Post-poll survey: Puzzle of preference and electoral outcome in Nagaland

Protests against BJP did not check its advance

The Citizenship Amendment Bill and the Naga political issue were the glaring issues in the election in the State, besides references to religion and identity. The competitors for the lone Lok Sabha seat were Congress candidate K.L. Chishi backed by the Naga People’s Front (NPF); Tokheho Yepthomi from the Nationalist Democratic Progressive Party (NDPP) representing the People’s Democratic Alliance with the BJP as a partner; M.M. Thromwa, an Independent candidate; and Hayithung Tungoe of the National People’s Party.

Mr. Yepthomi defeated Mr. Chishi by a thin margin of 16,344 votes. The trend of the Lok Sabha member getting elected from the State’s ruling party has been set since the first election in 1967. The only exception was in 1984.

The survey shows that three-fifths of the NPF’s 2014 voters transferred their votes to the Congress and one-third to the NDPP. But it seems that the vote transfer was not enough to ensure a Congress victory.

Likewise, the voting pattern among different tribes throws up a picture of traditional bastions shifting allegiances. The survey data suggest that over three-fourths of the voters from the Angami tribe, NPF’s traditional supporters, voted for the Congress. The votes from the Ao region, a traditional Congress bastion, seem to have got equally divided. Lothas and Chakhesangs too seem to have been divided. Though not captured in the survey sample, we assume that the ultimate swing in the votes favouring the NDPP came from the Mon tribal area.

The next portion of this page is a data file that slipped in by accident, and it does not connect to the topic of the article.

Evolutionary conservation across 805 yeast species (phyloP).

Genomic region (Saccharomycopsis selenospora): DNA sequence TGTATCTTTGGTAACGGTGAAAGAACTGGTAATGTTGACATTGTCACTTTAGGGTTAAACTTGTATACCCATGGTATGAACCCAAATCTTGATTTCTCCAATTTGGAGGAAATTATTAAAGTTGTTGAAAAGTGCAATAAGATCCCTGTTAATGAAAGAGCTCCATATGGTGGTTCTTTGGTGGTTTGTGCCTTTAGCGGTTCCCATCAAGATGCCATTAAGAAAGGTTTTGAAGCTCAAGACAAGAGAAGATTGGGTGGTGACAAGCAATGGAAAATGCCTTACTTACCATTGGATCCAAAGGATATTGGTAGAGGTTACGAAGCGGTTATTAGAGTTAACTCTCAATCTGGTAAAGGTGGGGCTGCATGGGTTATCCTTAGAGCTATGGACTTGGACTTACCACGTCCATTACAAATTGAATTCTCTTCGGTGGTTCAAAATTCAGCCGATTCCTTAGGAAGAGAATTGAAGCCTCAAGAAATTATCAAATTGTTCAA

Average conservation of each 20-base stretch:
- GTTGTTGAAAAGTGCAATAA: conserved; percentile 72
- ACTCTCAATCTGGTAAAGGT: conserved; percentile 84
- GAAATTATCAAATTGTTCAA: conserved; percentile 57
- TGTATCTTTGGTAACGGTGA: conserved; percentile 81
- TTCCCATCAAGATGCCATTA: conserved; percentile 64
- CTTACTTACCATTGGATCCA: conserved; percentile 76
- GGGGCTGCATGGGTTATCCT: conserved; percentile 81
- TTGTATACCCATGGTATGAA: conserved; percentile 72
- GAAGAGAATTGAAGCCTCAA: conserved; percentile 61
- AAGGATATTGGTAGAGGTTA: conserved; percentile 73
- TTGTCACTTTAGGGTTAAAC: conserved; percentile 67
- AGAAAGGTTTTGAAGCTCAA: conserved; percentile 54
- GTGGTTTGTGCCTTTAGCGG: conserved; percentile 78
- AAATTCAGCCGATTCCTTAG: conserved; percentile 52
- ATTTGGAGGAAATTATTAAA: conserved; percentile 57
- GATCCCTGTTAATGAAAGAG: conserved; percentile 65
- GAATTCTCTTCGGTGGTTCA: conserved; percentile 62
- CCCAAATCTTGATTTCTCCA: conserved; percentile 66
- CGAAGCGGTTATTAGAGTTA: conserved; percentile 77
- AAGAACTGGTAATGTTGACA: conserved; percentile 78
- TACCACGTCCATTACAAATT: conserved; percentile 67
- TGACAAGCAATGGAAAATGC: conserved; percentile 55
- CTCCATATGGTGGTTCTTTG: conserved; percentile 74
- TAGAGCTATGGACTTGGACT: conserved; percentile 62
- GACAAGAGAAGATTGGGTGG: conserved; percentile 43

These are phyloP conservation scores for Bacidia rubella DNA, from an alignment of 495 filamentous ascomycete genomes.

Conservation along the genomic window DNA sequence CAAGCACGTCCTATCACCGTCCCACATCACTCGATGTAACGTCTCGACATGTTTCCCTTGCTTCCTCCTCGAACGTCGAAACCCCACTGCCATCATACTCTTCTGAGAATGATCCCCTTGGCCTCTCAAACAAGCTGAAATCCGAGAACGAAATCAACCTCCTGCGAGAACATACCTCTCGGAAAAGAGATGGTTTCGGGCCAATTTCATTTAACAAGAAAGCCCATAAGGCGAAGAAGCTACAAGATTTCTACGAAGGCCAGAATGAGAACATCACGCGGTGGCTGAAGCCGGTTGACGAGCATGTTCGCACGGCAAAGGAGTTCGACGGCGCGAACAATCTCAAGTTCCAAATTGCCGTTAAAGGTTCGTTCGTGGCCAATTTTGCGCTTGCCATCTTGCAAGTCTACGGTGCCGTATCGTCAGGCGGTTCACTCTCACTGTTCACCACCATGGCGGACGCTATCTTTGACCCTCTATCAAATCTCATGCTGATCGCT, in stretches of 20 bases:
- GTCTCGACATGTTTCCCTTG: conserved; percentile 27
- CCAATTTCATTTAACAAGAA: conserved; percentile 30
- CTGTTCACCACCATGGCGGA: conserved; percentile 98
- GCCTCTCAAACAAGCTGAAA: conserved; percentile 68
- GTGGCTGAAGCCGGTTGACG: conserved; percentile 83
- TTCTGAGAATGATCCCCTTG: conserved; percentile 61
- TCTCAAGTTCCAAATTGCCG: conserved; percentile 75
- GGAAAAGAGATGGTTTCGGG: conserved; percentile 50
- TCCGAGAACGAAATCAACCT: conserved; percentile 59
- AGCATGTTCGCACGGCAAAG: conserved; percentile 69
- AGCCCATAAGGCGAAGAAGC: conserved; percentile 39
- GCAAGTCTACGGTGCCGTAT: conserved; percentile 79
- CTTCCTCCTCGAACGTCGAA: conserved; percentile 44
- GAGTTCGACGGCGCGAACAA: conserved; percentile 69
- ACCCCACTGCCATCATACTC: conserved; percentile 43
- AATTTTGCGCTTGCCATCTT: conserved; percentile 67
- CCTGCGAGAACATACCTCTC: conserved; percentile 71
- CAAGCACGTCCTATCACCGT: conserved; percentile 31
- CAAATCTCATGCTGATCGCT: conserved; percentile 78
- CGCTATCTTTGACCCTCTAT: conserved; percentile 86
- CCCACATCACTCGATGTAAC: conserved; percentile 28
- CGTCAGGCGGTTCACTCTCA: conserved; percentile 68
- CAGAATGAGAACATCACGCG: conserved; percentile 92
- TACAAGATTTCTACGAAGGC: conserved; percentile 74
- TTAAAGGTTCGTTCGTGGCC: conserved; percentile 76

A glaring pattern was the mismatch between voters’ opinions and preference against the actual election outcome. According to the survey, 48% of the respondents favoured Rahul Gandhi as the next Prime Minister against Narendra Modi getting only 25% support. As much as 48% did not want the NDA to have a second term, while 25% wanted the BJP back. Again, the emotive issue of the Bill was thought to be serious enough to checkmate the BJP’s advance. Three-fifths of the respondents (62%) were aware of the Bill and among them, 83% were found to be opposed to it.

However, data show the Bill was the single-most important issue for only 2% of the electorate.

(Amongla Jamir is Assistant Professor at Fazl Ali College, Mokokchung, Nagaland. Dr. Achanger is Assistant Professor at St. Joseph University, Dimapur, Nagaland)

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